5. It’s A Wonderful Life. After George Bailey (James Stewart) wishes he had never been born, an angel (Henry Travers) is sent to earth to make George's wish come true. George starts to realize how many lives he has changed and impacted, and how they would be different if he was never there.
I would probably be unfriended by every one of my online acquaintances I hadn’t included this one! .I’m just kidding, I did like this movie. It’s a little more somber and stressful than my other Christmas movie selections, but the message is quite powerful and moving and the acting is excellent. My absolute favorite in this movie is Clarence the 'Angel'! His interaction with Jimmy Stewart is perfect.
Content: After falling into a swimming pool, Reed is walking home with Stewart and she falls into a bush, inadvertently losing her robe. Stewart pretends to debate on whether to return the robe to her or not, but the scene ends quickly and nothing ever happens.
So what about you guys? What are your favorite Xmas movies? What great films did I neglect to include on this list? I would love to hear all about them in the comments!
My Three Sons: Hands down, this is one of my favorite TV shows. This show holds some of the most honest and heartfelt representations of family that the television world has ever seen. The crazy, rollicking lifestyle is something nearly any rowdy family can relate to. This show was a master at having three conversations going on at one time, perfectly capturing the happy chaos of a busy home.
The real high point in this series is William Frawley as Bub – without him, the series would have lost half of its charm. William Frawley’s alternately broad and subtle acting skills adds a class and dry hilarity to the show.
Fred MacMurray’s gentle approach balances nicely with William Frawley’s bombastic gruffness, and shows us that everyone has a different way of showing their loved ones that they care.
The three boys, Tim Considine, Don Grady and Stanley Livingstone are also outstanding. Never once do we think of them as child starlets – they are real boys, encapsulating all the wonder and woes of any normal kid.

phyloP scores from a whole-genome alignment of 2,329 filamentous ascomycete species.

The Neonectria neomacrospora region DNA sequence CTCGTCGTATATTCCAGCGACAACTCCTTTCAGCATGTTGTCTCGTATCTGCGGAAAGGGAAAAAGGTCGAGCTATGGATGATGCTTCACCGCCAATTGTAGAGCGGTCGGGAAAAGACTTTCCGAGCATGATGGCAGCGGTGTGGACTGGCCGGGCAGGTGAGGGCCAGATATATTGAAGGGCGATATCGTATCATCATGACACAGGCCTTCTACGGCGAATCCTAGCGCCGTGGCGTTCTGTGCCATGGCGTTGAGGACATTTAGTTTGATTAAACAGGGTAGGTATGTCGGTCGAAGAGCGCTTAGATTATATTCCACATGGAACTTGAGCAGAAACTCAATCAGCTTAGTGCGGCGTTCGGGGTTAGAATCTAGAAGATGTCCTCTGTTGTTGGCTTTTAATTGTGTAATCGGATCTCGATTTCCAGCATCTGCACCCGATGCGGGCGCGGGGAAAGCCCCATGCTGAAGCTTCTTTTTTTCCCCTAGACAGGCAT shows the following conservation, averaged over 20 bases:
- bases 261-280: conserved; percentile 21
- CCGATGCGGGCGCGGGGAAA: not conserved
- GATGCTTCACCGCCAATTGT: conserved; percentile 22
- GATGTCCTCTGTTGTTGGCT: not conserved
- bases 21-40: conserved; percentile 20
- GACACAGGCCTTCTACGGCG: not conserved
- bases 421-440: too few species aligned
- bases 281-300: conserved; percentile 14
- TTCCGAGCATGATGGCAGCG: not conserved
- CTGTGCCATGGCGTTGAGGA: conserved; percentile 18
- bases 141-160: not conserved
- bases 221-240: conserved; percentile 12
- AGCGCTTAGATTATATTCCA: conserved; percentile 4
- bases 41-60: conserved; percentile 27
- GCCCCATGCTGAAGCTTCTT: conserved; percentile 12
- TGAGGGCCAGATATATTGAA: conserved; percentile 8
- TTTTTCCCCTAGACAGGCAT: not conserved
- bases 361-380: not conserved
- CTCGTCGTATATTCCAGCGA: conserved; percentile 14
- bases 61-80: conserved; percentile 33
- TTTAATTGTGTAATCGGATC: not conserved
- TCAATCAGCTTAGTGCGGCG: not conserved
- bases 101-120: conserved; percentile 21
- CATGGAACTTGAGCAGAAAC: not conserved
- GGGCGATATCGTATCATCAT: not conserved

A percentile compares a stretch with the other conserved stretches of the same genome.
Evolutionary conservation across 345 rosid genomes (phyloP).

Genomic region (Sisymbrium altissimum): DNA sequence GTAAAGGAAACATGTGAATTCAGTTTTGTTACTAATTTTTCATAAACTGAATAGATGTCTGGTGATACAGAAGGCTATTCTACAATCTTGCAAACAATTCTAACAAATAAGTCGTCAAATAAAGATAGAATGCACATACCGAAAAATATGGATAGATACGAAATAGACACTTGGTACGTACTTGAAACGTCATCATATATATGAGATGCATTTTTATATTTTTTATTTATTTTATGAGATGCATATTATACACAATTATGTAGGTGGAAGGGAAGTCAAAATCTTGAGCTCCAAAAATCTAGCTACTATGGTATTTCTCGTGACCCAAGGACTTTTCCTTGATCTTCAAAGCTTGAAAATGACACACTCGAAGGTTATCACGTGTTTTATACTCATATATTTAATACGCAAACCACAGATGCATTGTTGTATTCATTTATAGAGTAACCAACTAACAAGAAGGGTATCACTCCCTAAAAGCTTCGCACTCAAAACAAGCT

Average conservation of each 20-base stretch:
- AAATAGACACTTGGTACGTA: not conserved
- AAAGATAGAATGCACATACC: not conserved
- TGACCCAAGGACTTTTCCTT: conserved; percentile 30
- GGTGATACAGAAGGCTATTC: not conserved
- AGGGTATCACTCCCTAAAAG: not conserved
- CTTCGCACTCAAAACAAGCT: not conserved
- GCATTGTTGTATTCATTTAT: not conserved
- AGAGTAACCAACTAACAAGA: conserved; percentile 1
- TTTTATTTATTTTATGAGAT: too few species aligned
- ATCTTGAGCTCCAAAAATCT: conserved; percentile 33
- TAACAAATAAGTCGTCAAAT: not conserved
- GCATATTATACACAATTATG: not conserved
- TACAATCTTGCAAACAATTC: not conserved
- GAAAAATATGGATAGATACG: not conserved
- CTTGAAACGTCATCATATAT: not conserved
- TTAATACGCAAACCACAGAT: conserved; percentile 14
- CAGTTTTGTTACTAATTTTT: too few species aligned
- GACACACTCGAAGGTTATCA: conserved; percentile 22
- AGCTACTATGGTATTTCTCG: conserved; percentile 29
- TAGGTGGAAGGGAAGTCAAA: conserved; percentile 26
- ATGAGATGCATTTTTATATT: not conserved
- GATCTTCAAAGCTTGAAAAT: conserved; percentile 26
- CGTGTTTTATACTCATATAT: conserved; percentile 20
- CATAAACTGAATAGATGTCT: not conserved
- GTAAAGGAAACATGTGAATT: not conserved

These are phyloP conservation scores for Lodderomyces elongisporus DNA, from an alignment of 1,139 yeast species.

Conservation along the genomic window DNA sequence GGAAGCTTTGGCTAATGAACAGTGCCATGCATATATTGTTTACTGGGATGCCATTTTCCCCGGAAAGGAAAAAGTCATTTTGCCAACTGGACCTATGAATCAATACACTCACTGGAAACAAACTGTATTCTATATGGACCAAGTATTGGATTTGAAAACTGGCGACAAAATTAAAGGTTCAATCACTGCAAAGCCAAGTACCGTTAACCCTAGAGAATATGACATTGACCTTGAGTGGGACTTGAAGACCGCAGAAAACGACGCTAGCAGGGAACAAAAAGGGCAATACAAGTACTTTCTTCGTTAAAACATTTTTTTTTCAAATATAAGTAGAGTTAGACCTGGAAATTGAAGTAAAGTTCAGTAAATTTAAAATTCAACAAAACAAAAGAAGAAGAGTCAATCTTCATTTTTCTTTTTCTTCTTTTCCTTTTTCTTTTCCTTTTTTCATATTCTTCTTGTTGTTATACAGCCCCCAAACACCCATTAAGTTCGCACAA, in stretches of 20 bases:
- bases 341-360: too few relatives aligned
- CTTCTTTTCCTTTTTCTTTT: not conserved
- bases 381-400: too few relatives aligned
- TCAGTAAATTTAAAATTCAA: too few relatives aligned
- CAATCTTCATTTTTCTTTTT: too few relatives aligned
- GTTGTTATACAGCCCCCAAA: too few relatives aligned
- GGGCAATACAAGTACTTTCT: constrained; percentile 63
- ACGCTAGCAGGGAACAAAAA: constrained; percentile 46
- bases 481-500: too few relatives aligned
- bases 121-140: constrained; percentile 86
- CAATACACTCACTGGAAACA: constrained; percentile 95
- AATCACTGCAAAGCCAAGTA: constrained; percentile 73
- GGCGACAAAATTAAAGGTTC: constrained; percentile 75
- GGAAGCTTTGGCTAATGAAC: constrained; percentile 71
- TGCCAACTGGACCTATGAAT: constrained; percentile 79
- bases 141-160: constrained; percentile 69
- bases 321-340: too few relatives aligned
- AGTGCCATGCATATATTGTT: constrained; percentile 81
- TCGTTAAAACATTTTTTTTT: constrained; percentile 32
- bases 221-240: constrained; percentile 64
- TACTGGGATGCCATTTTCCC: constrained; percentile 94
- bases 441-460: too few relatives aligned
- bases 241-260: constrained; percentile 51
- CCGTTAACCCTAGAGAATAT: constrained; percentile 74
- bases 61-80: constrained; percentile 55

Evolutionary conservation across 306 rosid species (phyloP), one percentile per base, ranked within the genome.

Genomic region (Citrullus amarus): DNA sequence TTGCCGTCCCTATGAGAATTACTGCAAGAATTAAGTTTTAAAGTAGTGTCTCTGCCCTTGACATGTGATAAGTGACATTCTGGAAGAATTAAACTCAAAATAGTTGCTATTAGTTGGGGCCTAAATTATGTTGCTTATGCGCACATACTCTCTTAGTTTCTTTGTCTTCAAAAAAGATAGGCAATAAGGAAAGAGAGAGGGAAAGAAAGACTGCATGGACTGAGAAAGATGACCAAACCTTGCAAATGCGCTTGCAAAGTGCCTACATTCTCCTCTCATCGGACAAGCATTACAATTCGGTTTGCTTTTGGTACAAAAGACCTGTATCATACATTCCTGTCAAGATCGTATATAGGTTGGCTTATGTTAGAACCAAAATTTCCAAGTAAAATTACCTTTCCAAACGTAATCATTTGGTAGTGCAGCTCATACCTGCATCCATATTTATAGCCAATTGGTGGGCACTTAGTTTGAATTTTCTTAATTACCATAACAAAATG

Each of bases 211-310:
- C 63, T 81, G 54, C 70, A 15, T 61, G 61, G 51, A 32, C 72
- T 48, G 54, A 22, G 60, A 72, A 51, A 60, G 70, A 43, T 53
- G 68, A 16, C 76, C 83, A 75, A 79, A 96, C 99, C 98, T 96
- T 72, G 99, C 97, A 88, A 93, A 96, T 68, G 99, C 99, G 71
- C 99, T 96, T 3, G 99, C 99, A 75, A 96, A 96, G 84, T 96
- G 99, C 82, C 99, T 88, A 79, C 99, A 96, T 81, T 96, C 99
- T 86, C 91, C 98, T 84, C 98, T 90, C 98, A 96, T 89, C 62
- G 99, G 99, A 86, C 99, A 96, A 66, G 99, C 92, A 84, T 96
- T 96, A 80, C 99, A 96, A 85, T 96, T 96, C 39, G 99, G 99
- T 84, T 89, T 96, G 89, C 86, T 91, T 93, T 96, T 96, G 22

The strong moral content and the old fashioned values are never too preachy and are a wonderful relief from most modern entertainment. Unfortunately, William Frawley retired due to health reasons at the end of season 4 and Tim Consindine left the show for other work. In my opinion it is only the first four seasons that are ‘My Three Son’s’ - everything that followed paled in comparison to these wonderful 1st four years.
Nanny and the Professor: A wonderful and hysterical series of how a magical nanny turns a family’s world upside down. Created by one of my favorite screen writers A.J Carothers, who knew how to write believable children like no one else.
The lovely Juliet Mills plays the title role to perfection – there was never a doubt in my mind that she is magical. You can almost see the pixie dust flowing off of her. This character could have been annoying because she is almost always right, but Juliet Mills adds so much graciousness to her performance that you can’t help but cheer Nanny’s victories.
Even more than Nanny, the real mark or break character in this show was the father, Professor Everett. You could have had another actress in the title part, going through the motions of being sweet and magical and it would have worked. It wouldn't have been as good, but it would have still worked since Professor Everett is the character that this show really hinges on. The subtle balance of doubt and humor in his friendship with Nanny is a very narrow tightrope to walk but the scriptwriters and Richard Long nailed it and unlike a lot of TV fathers, Richard Long portrays Pr. Everett as intelligent and attentive to his family.